Today, Ceylon Tea is a global household brand. But what about Ceylon Coffee? Well, the Ceylon Coffee era had practically ended by the time tea cultivation began in Sri Lanka.
Tea was one of the replacement crops experimented on in colonial Sri Lanka, when Coffee Rust, a fungal disease, devastated Sri Lanka’s coffee cultivation almost completely. But hope isn’t all lost on Ceylon Coffee because an amazing story of revival is being written as we write this. Maybe, in a decade or so, Ceylon Coffee will regain its glory lost a century and a half ago perhaps in a vastly different way.
The Ceylon Coffee era dawned around 1780. The planting of Coffee as a commercial crop in Sri Lanka was started by the Dutch and then the British took it over. The planters drew great support from the colonial government and continued to expand the plantation of coffee. They experimented with Ceylon Cinnamon as a cash crop too, but soon it dawned on them that they’d build a fortune with coffee.
Development infrastructure and logistics and clever systems for managing plantations soon gave rise to large-scale commercial production. By 1863, the value of coffee imported into Europe amounted to £270 million, and Sri Lanka was exporting nearly a third of that. By 1870, Sri Lanka’s coffee production peaked with over 275,000 hectares being cultivated while the local tea industry was in its infancy.
In 1869, the first recorded epidemic of coffee rust (caused by the fungus Hemileia vastatrix) broke out in ancient Sri Lanka, then known as Ceylon. Between 1869 and 1985, the disease spread from Sri Lanka to practically every coffee-growing region in the world.
The blight wrought massive devastation on the flourishing coffee plantations. The leaves, drained by the fungus, shrivelled and shrank, and finally fell from the trees, leaving in many cases the exposed berry to shrink and droop. Some landowners saw their fortunes dwindle rapidly, but others managed to reallocate capital and invest in tea. And the extent of land under coffee cultivation shrank to a measly 11,392 acres by the 1900s from the peak of 275,000 acres in 1870. The coffee era drew to its end before many had realised what devastated it.
The colonial government hired a British botanist, Harry Marshall Ward, to look into the causes behind the Coffee rust. He showed that fungus spores were carried by the wind and recommended growing trees between plantations to reduce this; he also strongly advised against the monoculture and recommended planting different cultivars of coffee that'd withstand it.
By the 1990s, it seemed that the coffee rust was largely under control. But, in Sri Lanka, 1988 saw a coffee production of just 4,109 tons, the lowest during the period between 1961 to 2013 in stark contrast to 25,575 tons of coffee produced in 1967. But, circa the mid-1990s, a resurgence of Ceylon coffee started brewing. Over the past decade, Sri Lanka’s coffee culture has caught on, especially in Colombo and in other major cities. Coffee shops and coffee corners are never deserted as people seek to savour multiple coffee flavours and take comfort in coffee chats.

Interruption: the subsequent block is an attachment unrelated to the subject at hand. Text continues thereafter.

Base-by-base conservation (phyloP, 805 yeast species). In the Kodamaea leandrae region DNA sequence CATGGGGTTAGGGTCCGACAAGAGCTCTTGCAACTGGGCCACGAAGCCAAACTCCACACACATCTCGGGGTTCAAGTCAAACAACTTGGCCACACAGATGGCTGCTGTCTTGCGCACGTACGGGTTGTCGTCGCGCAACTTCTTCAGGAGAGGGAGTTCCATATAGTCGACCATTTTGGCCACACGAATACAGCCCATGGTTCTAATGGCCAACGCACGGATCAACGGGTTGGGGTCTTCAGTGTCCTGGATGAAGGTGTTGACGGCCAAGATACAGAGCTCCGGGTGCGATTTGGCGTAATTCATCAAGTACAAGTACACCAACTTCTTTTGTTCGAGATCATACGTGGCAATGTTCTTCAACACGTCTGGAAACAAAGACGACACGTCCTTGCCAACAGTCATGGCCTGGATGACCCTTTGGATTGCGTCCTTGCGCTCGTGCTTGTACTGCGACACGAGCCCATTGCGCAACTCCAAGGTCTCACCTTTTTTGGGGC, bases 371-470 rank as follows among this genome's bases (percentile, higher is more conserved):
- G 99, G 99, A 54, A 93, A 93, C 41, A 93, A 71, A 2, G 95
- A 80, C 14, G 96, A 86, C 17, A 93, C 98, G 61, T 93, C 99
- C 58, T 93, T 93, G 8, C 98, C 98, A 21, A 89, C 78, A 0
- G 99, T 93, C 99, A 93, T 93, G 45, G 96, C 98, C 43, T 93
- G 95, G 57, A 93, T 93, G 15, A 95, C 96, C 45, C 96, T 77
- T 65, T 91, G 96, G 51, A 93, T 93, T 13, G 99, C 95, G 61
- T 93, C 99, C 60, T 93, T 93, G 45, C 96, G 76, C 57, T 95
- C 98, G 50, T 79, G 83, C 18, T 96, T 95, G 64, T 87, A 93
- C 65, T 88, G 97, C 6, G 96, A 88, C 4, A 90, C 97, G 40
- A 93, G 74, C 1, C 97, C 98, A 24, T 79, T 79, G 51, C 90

Sri Lanka’s coffee cultivation collectively spans 60580 hectares.
Arabica coffee (wet and intermediate zones with elevation above 800m)
Robusta coffee (elevation not exceeding 800m)
Situated nearly 1900 metres above the sea level and shielded from the worst of Sri Lanka’s summer monsoon, when floods hit the southwest, and too far inland for the winter monsoon, Nuwara Eliya and much of the surrounding countryside receive steady rainfall throughout the year. It’s the perfect terroir for the cultivation of coffee, which, when processed and roasted properly, produces a mellow if earthy cup with unmistakable notes of black pepper.
The varieties of coffee grown in Sri Lanka are mainly Arabica coffee, Robusta coffee, and Liberica coffee. The last isn’t, however, considered to be commercially important.
Arabica Coffee(Coffea arabica)
A major coffee variety with Ethiopian roots, Arabica coffee favors regions of cooler climes with higher (over 800m) elevations. Owing to its high-quality flavour and aroma, Arabica coffee fetches a higher price in the market. Among the high yielding varieties of Arabica coffee in Sri Lanka include the following:
Robusta Coffee (Coffea canephora)
Another major coffee variety with an African origin, Robusta coffee is grown mainly in wet and intermediate zones up to 800m in elevation. Among the newly released varieties of Robusta coffee in Sri Lanka are:
Liberica coffee (Coffea liberica)
Liberica or Liberian coffee has a relatively bitterer taste, but there is demand for it in Malaysia and Middle East countries.
This speciality coffee market is dominated by Arabica coffee. Single-origin, smallholder cultivated, high elevation grown, washed, honey or naturally processed specialty coffees are loved by coffee aficionados. To determine whether a given sample of coffee is an official specialty coffee, it must be analysed and tasted the same way as wine or tea. This analysis is called a “sensory analysis” or “coffee cupping” and if it scores above 82 points are speciality coffees that fetch US$ 5 and above per kilogram of unroasted beans. Internationally cupped Sri Lankan coffees from different local roasteries have scored above 86 points with chocolatey, nutty and berry flavor notes, which tells on the stellar quality of Ceylon Coffee.
The global speciality coffee market is projected to reach over USD 80 billion by 2025 which offers enormous growth potential for coffee producers. In line with this increasing demand, Sri Lanka’s coffee exports have increased in recent years, growing 84 percent from 2017 to reach nearly USD 355,000 by 2019 as per Export Development Board (EDB) data. The coffee industry has attracted increased investment from the private sector and increased local demand and consumption of locally grown coffee in hotels, restaurants and cafes.